Analysis - FMLC review 'a breakthrough on fiduciary duty'

Maria Nazarova-Doyle says the report clarifies the current legal position for trustees

clock • 4 min read
Maria Nazarova-Doyle

Maria Nazarova-Doyle

The subject of how (and whether) sustainable investment aligns with fiduciary duty has been debated in the UK pensions industry for a few years, with some polarising views.

The government listened and, as part of its green finance strategy, unveiled a year ago, it called on the Financial Markets Law Committee (FMLC) to help clarify the current legal position.

A dedicated working group of expert legal and pension professionals led by High Court judge Sir Robin Knowles, has delivered its findings in a seminal final report, Pension Fund Trustees and Fiduciary Duties: Decision making in the context of Sustainability and the subject of Climate Change. Its findings are just as relevant for contract-based pension schemes and local authority funds, and they should hopefully help inform the debate.

Clear conclusions

The paper reviews issues of fiduciary duty and its intersection with sustainability and climate change and draws some clear conclusions in several important areas.

First, pension fund trustees' primary investment duty is balancing returns against risks. In order to do that, trustees have to consider financially relevant factors. While the industry has been somewhat divided on whether issues that are non-financial in nature (like climate change or biodiversity loss) can constitute a financial factor, the paper makes it clear that what distinguishes a financial factor is the motive underlying its consideration, not the nature of it.

Given that climate change and other sustainability-related issues can clearly impact an investment's risk and return, the report finds that it is imperative that trustees classify them as financial factors. Notably, the current legal framework requires trustees to take all financial factors into account in investment decision making.

Secondly, the paper quashes the argument that it is not for pension trustees to concern themselves with matters such as climate change, as these are taken care of by governments and regulators. It unequivocally states that such an approach would not address all the risk therefore trustees can't abdicate their responsibility here.

The paper furthermore implores trustees to give due consideration to systemic risks and not only consider risk/return combination at an asset or portfolio level, but at all three levels, including the economy. The paper crucially reminds trustees that pension schemes exist within the economy and cannot insulate themselves from systemic risks by way of diversification.

The paper additionally addresses the importance of time horizons. While certain investment decisions may hold over shorter periods, this may not be the case over longer periods. It also looks at the dynamic nature of risks and returns and stresses the importance of monitoring these changes. It makes a significant point that sometimes it might be appropriate to forego a short-term gain if such a gain would result in identifiable longer-term risks to the sustainability of returns to the fund.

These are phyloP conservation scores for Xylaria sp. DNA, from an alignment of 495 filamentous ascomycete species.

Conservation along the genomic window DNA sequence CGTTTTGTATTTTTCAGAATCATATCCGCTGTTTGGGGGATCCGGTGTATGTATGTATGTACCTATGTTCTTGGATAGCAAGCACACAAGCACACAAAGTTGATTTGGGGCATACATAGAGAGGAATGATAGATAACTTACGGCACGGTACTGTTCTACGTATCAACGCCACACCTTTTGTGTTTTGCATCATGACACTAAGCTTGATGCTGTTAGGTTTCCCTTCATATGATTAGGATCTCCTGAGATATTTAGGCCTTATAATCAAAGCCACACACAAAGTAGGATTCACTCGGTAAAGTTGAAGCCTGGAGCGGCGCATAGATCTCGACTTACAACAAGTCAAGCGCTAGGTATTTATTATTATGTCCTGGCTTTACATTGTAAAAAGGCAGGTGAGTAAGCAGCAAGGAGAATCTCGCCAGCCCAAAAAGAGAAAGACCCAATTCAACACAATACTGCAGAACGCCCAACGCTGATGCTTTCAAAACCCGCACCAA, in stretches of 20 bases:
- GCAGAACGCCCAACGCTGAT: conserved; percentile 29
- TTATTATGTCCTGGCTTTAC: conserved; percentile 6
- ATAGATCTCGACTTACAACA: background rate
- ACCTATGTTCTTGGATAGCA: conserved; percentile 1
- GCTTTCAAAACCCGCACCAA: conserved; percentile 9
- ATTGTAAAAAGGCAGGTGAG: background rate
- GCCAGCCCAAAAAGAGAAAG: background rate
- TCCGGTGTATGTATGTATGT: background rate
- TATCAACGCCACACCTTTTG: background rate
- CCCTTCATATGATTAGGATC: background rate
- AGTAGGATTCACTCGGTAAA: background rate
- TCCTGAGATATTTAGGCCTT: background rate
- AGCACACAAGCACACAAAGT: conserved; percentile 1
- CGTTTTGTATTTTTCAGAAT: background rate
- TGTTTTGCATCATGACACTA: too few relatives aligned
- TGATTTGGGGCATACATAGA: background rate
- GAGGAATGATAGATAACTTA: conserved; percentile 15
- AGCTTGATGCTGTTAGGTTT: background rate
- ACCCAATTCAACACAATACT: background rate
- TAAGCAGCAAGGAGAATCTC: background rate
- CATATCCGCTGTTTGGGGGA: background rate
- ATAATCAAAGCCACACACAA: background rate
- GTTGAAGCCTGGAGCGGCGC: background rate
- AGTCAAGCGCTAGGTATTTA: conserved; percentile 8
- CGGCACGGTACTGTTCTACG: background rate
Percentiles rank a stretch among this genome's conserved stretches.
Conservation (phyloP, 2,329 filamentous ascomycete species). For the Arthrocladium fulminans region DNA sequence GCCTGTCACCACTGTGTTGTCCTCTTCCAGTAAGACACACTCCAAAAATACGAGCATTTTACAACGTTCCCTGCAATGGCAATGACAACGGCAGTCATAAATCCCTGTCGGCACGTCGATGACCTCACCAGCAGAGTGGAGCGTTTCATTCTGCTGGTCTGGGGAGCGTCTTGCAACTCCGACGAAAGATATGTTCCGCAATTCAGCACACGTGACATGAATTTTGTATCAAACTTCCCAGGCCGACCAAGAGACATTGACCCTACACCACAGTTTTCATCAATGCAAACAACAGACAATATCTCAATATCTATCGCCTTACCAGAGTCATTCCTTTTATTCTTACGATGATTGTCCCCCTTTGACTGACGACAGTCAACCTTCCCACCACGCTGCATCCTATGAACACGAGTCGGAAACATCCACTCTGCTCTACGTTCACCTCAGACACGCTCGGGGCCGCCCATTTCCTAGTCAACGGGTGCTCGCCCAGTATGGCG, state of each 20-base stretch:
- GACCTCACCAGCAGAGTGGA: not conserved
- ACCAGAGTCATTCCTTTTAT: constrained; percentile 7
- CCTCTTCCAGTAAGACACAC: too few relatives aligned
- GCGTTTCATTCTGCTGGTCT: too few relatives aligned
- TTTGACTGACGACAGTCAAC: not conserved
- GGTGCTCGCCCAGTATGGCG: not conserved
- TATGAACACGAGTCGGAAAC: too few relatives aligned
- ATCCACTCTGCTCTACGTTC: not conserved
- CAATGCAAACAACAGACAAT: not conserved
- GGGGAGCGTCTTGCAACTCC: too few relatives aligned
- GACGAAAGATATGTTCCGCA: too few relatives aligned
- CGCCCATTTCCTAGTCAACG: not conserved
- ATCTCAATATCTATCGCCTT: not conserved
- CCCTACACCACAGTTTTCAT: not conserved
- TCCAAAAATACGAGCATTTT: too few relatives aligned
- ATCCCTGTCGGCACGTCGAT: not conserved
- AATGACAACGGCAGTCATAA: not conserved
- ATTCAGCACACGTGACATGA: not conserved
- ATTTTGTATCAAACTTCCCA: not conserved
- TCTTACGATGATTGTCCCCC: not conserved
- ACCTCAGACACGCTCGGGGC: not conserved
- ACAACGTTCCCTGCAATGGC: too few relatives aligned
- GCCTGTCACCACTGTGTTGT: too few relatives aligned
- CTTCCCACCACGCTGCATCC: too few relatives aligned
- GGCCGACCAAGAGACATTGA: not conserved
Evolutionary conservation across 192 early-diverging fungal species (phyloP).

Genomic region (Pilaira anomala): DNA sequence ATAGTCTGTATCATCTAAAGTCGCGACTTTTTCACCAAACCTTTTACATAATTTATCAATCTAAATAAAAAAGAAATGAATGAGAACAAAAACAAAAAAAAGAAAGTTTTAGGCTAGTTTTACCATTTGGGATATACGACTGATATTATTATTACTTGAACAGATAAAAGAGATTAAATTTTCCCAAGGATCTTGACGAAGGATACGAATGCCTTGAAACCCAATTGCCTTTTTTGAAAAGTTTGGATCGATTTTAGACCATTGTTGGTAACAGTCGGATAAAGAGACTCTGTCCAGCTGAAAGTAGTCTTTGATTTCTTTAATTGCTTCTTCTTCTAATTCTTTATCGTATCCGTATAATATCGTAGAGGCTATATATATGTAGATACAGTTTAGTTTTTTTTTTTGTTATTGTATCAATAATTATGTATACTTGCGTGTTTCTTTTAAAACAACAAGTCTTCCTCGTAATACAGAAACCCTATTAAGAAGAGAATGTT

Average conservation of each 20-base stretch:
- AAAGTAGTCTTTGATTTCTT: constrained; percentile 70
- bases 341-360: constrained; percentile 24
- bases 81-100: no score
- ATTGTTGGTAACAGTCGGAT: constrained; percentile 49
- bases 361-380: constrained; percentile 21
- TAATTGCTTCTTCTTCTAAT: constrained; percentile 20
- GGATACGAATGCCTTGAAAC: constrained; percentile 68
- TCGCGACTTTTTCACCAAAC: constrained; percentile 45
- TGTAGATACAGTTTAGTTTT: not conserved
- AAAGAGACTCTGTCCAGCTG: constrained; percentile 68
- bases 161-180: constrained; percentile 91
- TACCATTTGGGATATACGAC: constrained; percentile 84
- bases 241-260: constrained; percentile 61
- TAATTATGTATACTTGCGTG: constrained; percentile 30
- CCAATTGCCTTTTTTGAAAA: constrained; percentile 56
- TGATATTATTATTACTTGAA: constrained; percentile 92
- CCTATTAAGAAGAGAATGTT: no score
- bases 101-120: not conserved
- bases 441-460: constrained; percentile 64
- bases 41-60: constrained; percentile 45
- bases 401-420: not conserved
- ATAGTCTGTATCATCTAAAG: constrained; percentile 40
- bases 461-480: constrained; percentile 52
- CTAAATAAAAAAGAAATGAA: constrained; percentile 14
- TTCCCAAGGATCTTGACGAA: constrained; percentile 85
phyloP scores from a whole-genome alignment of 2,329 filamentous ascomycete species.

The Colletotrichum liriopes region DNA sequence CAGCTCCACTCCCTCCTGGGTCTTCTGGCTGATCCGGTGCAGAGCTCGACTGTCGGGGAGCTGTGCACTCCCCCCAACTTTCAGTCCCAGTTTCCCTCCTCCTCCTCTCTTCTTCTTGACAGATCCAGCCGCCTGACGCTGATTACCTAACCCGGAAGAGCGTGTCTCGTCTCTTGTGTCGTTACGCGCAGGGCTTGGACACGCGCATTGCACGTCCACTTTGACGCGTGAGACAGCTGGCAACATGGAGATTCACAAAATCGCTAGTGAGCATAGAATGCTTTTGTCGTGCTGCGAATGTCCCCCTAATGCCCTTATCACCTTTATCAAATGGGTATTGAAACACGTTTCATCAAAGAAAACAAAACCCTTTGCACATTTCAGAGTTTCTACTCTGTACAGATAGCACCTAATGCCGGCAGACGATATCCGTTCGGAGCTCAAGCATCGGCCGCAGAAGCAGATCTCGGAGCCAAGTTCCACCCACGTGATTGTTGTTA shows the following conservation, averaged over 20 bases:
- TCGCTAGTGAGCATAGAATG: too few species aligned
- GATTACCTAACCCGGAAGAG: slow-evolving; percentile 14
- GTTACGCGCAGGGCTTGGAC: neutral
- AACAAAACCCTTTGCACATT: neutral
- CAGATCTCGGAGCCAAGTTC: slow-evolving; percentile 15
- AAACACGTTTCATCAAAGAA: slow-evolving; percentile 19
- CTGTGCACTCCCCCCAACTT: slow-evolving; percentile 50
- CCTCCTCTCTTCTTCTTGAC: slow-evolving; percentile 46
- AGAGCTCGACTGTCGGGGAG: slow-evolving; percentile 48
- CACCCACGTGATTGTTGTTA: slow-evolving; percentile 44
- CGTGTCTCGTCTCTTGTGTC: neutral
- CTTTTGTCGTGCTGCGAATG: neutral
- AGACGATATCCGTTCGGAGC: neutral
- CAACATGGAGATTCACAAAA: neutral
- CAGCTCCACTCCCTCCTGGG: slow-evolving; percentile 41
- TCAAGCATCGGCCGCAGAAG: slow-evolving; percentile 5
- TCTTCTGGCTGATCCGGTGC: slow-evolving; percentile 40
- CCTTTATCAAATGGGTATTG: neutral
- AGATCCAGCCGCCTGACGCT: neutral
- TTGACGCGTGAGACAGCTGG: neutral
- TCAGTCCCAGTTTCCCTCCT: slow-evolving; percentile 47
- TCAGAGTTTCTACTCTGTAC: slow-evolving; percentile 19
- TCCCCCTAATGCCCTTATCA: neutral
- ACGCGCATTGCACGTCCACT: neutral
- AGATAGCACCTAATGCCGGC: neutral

Member views and risk understanding

When it comes to member views and consultations with members, the working group has determined that these may be appropriate to help garner insights and avoid misconceptions, while at the same time helping to mitigate litigation risk. Newer, more robust techniques for member consultations are becoming more prominent, and these can be helpful for trustees when making their decisions, for which they are still responsible themselves.

Crucially, the paper addresses the fact that although climate change or other systemic risks are hard to understand and to model, this does not mean that they can be ignored. Even if these factors can't be quantified reliably, that doesn't mean that they lack weight.

It is therefore important to create narrative strategy analysis and not simply rely on a single number that a quantitative model throws out. Qualitative analysis should supplement quantitative models. Even if these issues are at times too complex to accurately model, trustees cannot disregard these issues.


Lastly, the paper highlights that stewardship is a very important lever to pull if trustees wish to see the expected returns that are projected at the time of investment to materialise over the holding period - or even improve. Its authors believe that pension fund trustees setting expectations on stewardship can have an impact on corporate behaviour in the real economy, and this will in turn enable pension funds to better meet their fiduciary obligations. It is therefore appropriate for pension funds to initiate this reinforcing process.

The expectation is that this report will significantly aid understanding amongst pension trustees and other industry professionals of the absolute necessity of taking matters of climate change and sustainability into account within their investment decisions. This should ensure better long-term outcomes for members, while also reinforcing a positive loop in the real economy via more holistic, systemic level investment decisions and stewardship.

Maria Nazarova-Doyle is global head of sustainable investment at IFM Investors and a member of the FMLC's working group


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